U.S. equities closed at record levels on Friday, October 20th with the broad benchmark S&P 500 recording a sixth week of gains. This should be seen as directly linked to the Senate passing a budget resolution that increased the expectation that President Trump’s tax-cut plan may make progress.
The Senate’s approval late on Thursday of the 2018 budget roadmap may well allow Republicans to pursue a tax-cut package without the need for Democratic support.
Stocks rallied following the November election of Trump, i.e. the “Trump Bump” on the expectation of his pro-business pledges to cut taxes and reduce regulations.
However, observers of the real economy have pointed out that shares of General Electric posted an initial decline of 6.3% after the new CEO, John Flannery announced that Q3 earnings fell almost 10% and that full year 2017 earnings would be a third below the previous target. The stock ended higher by 1.1%, matching the gain of the S&P industrials index. Still many are concerned as to why the world’s most powerful industrial operator is struggling.
One reason is that the former CEO, Jeff Immelt steered GE away from reliance on the volatile earnings at GE Capital and focused on industry plus oil and gas, just at the time commodity prices crashed. In addition, several acquisitions did not close e.g. $10 Billion was spent to buy Alstrom’s power unit, the deal did not reach conclusion.
European stocks also traded higher on Friday on upbeat earnings reports and the prospects for U.S. tax reforms helped investors shrug off renewed political uncertainty in Spain.
Asia followed a similar path last week although the overall tone remained muted somewhat as investors awaited the outcome of the early Japanese general election held yesterday.
Asian shares were mixed on Monday with Tokyo up sharply as Prime Minister Shinzo Abe’s coalition returned to power with a strong majority, setting the index on the path for its 15th straight daily gain.
As 07:35 BST the Nikkei 225 jumped 1.14%, while in Greater China, the Shanghai Composite inched up 0.11% and the Hang Seng was lower by 0.58%.
Japanese Prime Minister Shinzo Abe has promised to “deal firmly” with North Korea after exit polls suggested he won a clear victory in Sunday’s election. Local media report Mr. Abe’s ruling coalition has retained its two-thirds majority in parliament. This paves the way for Mr. Abe to amend Japan’s post-war pacifist constitution.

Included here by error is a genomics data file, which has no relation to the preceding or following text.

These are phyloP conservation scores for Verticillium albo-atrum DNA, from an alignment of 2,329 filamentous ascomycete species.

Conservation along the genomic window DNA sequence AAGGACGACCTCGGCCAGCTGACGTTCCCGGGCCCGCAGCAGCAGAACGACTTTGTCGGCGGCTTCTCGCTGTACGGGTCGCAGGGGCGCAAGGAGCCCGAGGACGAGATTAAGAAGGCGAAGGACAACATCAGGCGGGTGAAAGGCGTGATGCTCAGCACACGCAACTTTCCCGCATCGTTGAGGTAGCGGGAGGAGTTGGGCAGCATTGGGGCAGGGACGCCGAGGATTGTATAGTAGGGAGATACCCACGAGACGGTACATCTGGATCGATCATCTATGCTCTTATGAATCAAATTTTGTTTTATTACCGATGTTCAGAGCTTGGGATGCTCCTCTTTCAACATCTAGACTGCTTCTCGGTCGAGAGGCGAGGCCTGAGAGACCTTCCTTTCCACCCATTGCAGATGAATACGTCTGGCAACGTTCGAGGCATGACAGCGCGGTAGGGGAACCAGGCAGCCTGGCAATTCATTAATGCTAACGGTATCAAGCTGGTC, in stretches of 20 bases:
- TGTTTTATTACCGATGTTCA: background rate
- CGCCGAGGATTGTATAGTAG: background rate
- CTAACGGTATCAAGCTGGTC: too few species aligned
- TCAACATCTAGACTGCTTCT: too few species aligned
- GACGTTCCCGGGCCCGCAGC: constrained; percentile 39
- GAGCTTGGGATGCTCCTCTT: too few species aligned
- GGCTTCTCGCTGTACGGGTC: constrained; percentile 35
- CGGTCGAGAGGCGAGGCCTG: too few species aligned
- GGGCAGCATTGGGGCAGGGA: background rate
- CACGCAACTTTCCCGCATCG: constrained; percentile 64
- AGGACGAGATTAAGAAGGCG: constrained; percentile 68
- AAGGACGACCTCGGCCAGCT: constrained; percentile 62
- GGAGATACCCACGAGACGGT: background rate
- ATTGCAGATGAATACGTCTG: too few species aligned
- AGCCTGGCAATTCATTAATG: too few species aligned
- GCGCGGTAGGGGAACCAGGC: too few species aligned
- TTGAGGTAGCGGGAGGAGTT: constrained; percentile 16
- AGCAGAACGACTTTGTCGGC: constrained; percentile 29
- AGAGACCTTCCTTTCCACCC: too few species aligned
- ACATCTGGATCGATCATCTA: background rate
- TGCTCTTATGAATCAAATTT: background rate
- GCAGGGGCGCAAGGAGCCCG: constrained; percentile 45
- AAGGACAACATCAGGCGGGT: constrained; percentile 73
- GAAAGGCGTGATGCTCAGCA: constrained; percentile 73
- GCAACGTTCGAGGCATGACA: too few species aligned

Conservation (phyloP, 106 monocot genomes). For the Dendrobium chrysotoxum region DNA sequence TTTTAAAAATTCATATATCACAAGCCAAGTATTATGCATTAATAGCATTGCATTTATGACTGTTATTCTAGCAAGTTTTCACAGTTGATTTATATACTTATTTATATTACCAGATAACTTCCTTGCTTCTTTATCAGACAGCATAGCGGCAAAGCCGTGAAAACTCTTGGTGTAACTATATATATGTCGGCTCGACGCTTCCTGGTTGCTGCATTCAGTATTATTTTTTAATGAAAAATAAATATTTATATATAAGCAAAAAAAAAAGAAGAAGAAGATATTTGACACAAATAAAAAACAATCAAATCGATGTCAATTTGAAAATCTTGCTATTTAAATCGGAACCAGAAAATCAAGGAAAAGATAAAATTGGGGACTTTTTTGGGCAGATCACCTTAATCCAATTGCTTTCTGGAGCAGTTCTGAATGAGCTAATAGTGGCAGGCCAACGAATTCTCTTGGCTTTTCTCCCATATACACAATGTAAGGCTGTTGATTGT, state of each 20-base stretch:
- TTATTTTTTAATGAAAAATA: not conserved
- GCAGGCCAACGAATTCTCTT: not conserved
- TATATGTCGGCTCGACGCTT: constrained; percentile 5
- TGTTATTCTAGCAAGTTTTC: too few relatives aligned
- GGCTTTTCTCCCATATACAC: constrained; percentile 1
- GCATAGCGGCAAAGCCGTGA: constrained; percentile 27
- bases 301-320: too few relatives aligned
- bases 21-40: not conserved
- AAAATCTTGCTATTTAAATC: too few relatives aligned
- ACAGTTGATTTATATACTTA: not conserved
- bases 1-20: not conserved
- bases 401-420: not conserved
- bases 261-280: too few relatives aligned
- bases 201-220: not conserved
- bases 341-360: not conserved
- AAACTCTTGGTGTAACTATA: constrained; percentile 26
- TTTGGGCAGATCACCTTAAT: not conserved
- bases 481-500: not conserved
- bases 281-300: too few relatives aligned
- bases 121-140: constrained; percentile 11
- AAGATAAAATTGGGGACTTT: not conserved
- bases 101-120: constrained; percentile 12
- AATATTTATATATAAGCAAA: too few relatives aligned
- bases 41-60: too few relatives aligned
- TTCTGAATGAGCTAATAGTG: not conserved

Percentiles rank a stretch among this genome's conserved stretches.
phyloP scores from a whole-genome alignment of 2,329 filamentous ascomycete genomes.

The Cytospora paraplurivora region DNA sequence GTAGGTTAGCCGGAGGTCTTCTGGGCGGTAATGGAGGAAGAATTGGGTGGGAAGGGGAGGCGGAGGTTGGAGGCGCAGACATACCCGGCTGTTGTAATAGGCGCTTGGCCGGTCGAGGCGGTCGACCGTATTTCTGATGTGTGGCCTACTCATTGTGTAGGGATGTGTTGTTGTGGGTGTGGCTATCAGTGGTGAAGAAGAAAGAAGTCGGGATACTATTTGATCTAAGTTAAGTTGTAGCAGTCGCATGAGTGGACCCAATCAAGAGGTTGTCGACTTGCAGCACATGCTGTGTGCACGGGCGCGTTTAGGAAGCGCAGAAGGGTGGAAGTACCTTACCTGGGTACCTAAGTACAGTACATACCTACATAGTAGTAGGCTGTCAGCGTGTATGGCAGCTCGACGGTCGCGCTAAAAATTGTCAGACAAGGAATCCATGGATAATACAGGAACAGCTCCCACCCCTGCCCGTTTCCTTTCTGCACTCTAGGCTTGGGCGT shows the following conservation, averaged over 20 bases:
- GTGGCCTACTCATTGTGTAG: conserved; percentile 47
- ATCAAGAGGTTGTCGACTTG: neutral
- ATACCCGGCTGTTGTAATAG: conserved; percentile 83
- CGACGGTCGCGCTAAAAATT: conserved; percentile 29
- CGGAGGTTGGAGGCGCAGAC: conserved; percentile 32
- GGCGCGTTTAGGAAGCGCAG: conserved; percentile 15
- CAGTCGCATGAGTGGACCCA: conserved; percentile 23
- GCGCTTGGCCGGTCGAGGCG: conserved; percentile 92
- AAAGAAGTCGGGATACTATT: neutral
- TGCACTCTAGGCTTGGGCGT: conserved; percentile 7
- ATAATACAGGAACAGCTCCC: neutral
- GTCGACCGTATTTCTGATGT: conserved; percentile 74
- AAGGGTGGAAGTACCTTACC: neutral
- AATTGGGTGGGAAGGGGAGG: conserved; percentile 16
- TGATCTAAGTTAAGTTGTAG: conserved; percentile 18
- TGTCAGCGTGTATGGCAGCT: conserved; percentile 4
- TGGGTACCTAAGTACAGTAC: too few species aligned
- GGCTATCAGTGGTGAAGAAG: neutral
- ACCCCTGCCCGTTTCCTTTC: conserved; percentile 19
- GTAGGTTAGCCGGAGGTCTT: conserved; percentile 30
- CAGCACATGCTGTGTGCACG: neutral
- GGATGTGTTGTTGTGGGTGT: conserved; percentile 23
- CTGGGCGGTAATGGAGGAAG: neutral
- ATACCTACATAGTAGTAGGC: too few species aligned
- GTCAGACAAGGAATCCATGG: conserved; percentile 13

One should not overlook the comments of China’s central bank governor, Zhou Xiaochuan who warned that excessive optimism could lead to a “Minsky moment.”
Mr. Xiaochuan is the outgoing head of the PBoC and he said:
“If we are too optimistic when things go smoothly, tensions build up, which could lead to a sharp correction”
Take that as a signal that the PBoC is looking for ways to unwind the excessive levels of debt within China.
In the coming week US focused investors will continue to track the news on potential candidates for the Federal Reserve Chair position.
Equities were lifted late Thursday when Politico reported Fed Governor Jerome Powell is the leading candidate to become President Trump’s nominee, which many would consider a continuation of the current stock market-friendly monetary policy. Another name in the mix is Stanford University economist John Taylor.
If the softer policies were to continue at the Fed it would see the reversal of the EURUSD brake down towards the 1.1775 handle. This move was prompted by the thought the US looks likely to have a reasonably hawkish Federal Reserve Chairman going into the future. That would help the Dollar; a softer stance would erode the recent gains. So be attuned to any “Head of Fed” rumour.
In the market watch earnings as the pace of Q3 reports should gather pace, with results from major names such as Advanced Micro Devices, Caterpillar, Eli Lilly, Halliburton, General Motors, Kimberly Clarke and 3M.
European eyes remained fixed on Spain as the Catalonian crisis escalates with Spain set to impose direct rule within days. The Spanish 5-Year CDS spread closed on Friday at +70.87 up from +62.98 one month ago.
On Saturday the Spanish Prime Minister, Mariano Rajoy, announced that he was stripping Catalonia of its autonomy and imposing direct rule from Madrid to crush the regional leadership’s move to secede. The decision prompted anger across Catalonia has escalated Spain’s deepest constitutional crisis since the restoration of democracy in 1977.
In Germany the horse-trading to form a government goes on with many inside the right flank of the CDU unhappy that Chancellor Merkel has wasted a political opportunity by staying too much on the centre ground. They are pointing to the success of Sebastian Kurz, the 31-year-old Austrian politician’s rise to the chancellorship offers a blueprint for revival.
There is a relatively light week of key economic data although what is on the slate is significant.
Not much of note until Wednesday when in the UK preliminary GDP for Q3 will be announced with the QoQ reading unchanged at 0.3% although the YoY figure fading to 1.4% from 1.5%.
On the same day, the US will release Core Durable Goods data and New Home Sales. These are September data points and look for Core Durables at 0.5% same is before and the New Home sales to hold steady at 555,000 from 560,000.
On Friday the Dollar and equities may well be on the back foot as US GDP growth QoQ for Q3 has its preliminary reading. This may be at 2.6% down from 3.1% in Q2.
Have a great week!